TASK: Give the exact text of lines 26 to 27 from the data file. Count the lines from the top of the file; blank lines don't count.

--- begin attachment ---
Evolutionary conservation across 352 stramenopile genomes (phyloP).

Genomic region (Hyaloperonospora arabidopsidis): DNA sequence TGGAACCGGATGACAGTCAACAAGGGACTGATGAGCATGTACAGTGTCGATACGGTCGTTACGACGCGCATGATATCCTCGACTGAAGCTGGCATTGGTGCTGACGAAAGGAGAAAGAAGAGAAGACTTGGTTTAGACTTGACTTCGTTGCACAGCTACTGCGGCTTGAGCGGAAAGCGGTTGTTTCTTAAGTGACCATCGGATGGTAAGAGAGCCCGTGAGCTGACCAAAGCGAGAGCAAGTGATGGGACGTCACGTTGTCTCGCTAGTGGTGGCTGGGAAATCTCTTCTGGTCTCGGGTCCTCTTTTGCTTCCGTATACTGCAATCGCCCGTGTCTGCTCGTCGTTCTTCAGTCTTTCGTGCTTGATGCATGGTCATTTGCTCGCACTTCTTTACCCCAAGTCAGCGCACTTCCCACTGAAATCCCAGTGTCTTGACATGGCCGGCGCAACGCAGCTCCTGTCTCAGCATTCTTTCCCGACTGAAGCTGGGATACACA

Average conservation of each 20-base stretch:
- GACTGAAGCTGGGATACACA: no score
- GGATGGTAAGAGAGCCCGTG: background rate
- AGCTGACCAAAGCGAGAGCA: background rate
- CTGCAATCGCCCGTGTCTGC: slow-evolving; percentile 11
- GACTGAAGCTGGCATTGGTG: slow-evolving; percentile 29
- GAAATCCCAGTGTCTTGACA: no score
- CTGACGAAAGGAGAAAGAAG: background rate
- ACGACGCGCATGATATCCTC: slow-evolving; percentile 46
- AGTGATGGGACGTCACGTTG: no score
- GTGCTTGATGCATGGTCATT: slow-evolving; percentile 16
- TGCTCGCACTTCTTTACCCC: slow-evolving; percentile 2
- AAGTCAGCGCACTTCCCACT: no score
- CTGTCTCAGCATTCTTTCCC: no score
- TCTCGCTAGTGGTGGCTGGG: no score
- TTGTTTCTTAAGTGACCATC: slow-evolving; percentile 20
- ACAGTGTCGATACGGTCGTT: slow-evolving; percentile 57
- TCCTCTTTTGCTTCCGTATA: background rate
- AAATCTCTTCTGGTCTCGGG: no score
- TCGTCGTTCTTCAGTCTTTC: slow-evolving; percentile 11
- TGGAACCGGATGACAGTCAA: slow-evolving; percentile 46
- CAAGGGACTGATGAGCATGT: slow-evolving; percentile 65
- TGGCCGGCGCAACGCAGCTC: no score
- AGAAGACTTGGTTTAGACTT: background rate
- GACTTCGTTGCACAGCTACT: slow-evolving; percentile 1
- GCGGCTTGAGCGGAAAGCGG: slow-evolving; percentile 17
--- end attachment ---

- AGAAGACTTGGTTTAGACTT: background rate
- GACTTCGTTGCACAGCTACT: slow-evolving; percentile 1